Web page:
As nearly all equestrians know, horses mimic in their bodies what takes place in the rider’s body. So, if a rider is not physically fit, they cannot expect their mount to perform at his highest potential. Stiffness and rigidity in the rider’s body can translate to stiffness in the horse’s body. So, the rider may think that their mount is being stubborn or disobedient, when in actuality, the horse is being held back by the rider’s own inadequacies.
That may be a hard pill to swallow for those who are not in good physical condition. It was a hard realization that I had just recently. I read a book by Betsy Steiner which has a fitness program: “Equilates.” And I attended a clinic on rider biomechanics. These two events opened my eyes significantly. I’ve always felt that I was in good physical condition. After reading the book and attending the clinic, I became aware of how un-fit I am. And it has been mirrored in my horse for months or more, but I perceived it as disobedience on his part.
How often do equestrians “supple” their horse’s body through different patterns and/or drills? Shoulder-in. Counter canter. Circles. Serpentines. The list can go on and on. We move their bodies through these patterns and over time they may begin to loosen up. But they can only do so much. They cannot make up for lack of fitness in the rider’s body. They can be soft and supple but if their rider is stiff and rigid, they will not be able to perform at their best.
So, what can happen when a rider IS fit for equestrian sports.
Have you ever watched an accomplished rider? A rider at the upper-most level of performance? Say the Olympics? These riders are in top physical condition. They don’t sit on the couch all day eating chips or ice cream and ride every other weekend. You can bet that they hit the gym regularly. Working on strength training as well as flexibility training to supple their bodies. They ride nearly every day and they ride “hard.” What do I mean by hard? They WORK! They are not a passive passenger in the equation.
I imagine that if you were to ask any of the top equestrians, they would tell you that they workout regularly. They don’t oversleep and miss their workout. They don’t blow off their trainer. They don’t say, “I don’t really ‘feel’ like riding today.” They get up, hit the gym, ride their horse and prepare for the task at hand.
Notice how the word ride has a certain amount of “action” in it. It’s not intended to be a spectator sport. Riding is an action. Can we be in activity if we are just a passenger on the back of an animal? My point of view: No! To be a rider requires action on the part of the person. Engaging the horse in the activity and allowing the momentum of the action of the two beings to result in the beauty of the poetry in motion that is equestrian sports.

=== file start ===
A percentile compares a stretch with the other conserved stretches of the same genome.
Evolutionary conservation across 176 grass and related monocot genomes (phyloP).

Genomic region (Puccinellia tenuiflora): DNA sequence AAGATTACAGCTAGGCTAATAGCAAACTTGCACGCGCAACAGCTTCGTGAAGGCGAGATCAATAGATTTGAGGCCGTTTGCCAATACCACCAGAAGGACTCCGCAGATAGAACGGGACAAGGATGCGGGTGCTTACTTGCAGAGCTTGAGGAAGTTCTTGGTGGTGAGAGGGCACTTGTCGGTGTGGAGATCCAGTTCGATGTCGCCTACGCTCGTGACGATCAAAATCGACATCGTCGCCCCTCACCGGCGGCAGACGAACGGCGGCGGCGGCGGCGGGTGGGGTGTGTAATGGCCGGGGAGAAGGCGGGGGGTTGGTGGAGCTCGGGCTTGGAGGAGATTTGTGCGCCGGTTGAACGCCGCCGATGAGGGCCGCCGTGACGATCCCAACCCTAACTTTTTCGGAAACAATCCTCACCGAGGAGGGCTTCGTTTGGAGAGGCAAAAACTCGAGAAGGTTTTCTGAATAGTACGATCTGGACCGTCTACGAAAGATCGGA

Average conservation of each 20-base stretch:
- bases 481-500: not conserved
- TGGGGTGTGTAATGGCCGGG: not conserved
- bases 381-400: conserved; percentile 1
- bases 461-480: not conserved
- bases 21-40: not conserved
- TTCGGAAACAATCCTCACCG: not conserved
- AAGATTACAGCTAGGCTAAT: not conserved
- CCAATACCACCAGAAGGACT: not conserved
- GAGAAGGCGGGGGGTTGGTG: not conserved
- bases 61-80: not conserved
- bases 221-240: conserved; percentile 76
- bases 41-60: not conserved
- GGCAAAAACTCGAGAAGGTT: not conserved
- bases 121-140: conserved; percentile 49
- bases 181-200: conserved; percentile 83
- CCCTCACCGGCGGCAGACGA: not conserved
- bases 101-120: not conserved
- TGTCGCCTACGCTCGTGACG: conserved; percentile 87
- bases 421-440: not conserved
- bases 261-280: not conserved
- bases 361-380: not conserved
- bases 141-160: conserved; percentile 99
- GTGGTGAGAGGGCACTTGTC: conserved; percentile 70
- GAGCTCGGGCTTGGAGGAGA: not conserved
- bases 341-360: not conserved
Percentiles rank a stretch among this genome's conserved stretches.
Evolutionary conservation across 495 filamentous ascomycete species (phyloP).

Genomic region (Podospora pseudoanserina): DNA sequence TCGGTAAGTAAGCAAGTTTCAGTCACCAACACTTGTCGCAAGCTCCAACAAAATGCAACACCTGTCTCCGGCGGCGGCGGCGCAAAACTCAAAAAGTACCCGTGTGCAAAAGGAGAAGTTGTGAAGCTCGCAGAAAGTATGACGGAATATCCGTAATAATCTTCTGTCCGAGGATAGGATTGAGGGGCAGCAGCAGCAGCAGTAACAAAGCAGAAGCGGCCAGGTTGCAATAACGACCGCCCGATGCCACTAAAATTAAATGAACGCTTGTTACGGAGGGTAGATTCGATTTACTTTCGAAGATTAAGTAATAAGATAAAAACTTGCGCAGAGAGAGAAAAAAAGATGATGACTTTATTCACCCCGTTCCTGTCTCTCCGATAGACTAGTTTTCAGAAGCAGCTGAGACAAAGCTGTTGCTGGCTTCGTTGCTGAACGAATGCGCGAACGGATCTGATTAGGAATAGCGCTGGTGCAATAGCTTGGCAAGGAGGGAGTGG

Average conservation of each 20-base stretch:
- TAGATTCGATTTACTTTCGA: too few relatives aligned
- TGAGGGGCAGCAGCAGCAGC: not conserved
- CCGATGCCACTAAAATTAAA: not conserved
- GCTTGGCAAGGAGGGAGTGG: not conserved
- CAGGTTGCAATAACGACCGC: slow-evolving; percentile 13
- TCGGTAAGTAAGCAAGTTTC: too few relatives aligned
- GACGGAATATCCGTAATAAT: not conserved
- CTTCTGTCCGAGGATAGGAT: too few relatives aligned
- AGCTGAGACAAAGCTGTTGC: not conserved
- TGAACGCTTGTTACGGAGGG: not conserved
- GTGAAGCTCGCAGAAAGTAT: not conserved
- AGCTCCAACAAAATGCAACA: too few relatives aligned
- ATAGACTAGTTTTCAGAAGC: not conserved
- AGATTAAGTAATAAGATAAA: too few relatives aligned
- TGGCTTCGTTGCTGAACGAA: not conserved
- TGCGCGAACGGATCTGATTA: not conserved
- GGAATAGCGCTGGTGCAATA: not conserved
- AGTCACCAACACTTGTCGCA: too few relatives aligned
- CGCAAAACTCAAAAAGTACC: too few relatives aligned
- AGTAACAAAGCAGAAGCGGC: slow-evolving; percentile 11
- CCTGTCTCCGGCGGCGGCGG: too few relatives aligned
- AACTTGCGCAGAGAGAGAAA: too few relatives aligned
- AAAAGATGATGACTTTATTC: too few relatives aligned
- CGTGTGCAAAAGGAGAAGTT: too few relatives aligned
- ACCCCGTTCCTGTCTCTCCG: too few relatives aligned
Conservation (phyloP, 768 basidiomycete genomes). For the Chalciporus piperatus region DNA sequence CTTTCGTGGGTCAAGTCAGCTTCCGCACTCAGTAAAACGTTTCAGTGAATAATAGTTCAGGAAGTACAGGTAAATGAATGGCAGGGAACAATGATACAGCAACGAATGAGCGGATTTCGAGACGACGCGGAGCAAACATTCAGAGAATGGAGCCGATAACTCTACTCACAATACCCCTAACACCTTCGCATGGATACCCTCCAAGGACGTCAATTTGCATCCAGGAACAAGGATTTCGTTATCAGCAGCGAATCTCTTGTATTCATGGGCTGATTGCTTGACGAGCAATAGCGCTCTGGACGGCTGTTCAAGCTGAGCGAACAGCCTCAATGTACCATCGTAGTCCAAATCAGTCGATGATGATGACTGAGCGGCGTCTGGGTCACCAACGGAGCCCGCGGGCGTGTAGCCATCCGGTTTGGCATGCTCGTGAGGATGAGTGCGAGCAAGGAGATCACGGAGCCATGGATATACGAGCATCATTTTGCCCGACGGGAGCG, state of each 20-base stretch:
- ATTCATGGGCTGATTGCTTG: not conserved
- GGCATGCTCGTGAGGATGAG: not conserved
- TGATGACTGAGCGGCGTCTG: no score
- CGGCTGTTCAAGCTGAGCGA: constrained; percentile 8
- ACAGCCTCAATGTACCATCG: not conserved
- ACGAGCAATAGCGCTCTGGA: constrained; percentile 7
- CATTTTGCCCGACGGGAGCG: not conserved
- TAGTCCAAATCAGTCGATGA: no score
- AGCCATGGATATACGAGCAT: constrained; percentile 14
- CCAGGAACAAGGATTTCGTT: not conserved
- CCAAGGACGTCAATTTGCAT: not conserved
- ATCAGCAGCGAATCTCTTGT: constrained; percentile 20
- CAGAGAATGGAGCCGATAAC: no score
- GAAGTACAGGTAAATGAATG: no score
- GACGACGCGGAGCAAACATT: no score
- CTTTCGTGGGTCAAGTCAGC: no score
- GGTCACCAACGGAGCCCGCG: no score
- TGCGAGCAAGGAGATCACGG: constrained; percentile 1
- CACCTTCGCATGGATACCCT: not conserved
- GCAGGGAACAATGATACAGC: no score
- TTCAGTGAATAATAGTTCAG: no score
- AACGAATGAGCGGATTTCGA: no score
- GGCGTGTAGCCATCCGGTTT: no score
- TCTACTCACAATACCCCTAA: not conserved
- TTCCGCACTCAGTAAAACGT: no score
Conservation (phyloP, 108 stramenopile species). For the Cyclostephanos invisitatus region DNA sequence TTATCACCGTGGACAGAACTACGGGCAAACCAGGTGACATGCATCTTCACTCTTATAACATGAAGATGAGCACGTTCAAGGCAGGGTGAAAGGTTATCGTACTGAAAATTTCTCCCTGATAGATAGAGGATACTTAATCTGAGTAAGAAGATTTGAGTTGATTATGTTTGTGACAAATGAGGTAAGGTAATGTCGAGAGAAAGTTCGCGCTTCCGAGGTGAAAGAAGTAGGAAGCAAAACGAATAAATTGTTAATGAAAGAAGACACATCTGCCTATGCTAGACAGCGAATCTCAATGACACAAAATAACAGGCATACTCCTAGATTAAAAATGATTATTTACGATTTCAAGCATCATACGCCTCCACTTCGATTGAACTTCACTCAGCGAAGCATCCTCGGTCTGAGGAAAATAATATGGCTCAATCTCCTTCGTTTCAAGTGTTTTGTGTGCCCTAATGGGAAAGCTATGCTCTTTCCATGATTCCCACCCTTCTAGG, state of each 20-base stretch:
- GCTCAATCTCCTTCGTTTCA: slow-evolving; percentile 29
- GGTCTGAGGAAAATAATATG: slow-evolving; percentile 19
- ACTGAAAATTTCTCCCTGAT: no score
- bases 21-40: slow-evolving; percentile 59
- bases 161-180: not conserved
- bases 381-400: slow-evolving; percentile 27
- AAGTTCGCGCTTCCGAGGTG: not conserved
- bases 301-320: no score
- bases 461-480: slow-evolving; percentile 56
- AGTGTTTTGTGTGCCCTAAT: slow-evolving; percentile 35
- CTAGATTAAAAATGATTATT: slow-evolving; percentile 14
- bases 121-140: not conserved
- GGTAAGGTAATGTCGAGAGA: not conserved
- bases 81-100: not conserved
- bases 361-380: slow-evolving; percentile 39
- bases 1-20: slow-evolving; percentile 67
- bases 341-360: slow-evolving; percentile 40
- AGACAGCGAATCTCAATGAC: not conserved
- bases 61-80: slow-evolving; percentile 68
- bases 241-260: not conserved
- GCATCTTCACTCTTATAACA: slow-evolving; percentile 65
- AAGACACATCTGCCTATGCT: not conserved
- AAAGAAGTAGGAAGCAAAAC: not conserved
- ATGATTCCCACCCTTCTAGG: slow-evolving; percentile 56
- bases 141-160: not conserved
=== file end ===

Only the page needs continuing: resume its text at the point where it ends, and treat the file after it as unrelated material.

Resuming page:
How can a rider become physically fit?
So, what does it take to be fit for equestrian sports? I’ve started a new fitness program to increase my overall strength and flexibility. I’ve incorporated yoga and pilates for now and will add weight training when I can easily handle the yoga and pilates routines. The yoga class is a fitness yoga class so it helps to stretch and supple the muscles but it’s fast paced and we move through poses quickly and smoothly to help build some strength as well. Between the yoga and pilates, I expect in the next 60 days to have increased my riding fitness significantly. Then I can incorporate other exercises to really ramp up my fitness.
**Anyone seeking to begin a fitness program should check with their physician to make sure that they are healthy enough to begin a program. And once approved by a physician, they should find a qualified professional to help tailor a program that suits their fitness needs and lifestyle.**
Rider fitness and the horse.
Once you’ve started a program with the help of a qualified professional and your overall fitness is increasing, you should begin to notice a difference in your performance and skill on horseback. Your cues to your horse will be more effortless and he will likely respond more effortlessly as well. Your overall balance will begin to improve. And as you continue to use supplying and balancing exercises in your riding routine and continue your own fitness program, you and your horse will become the poetry in motion that you desire.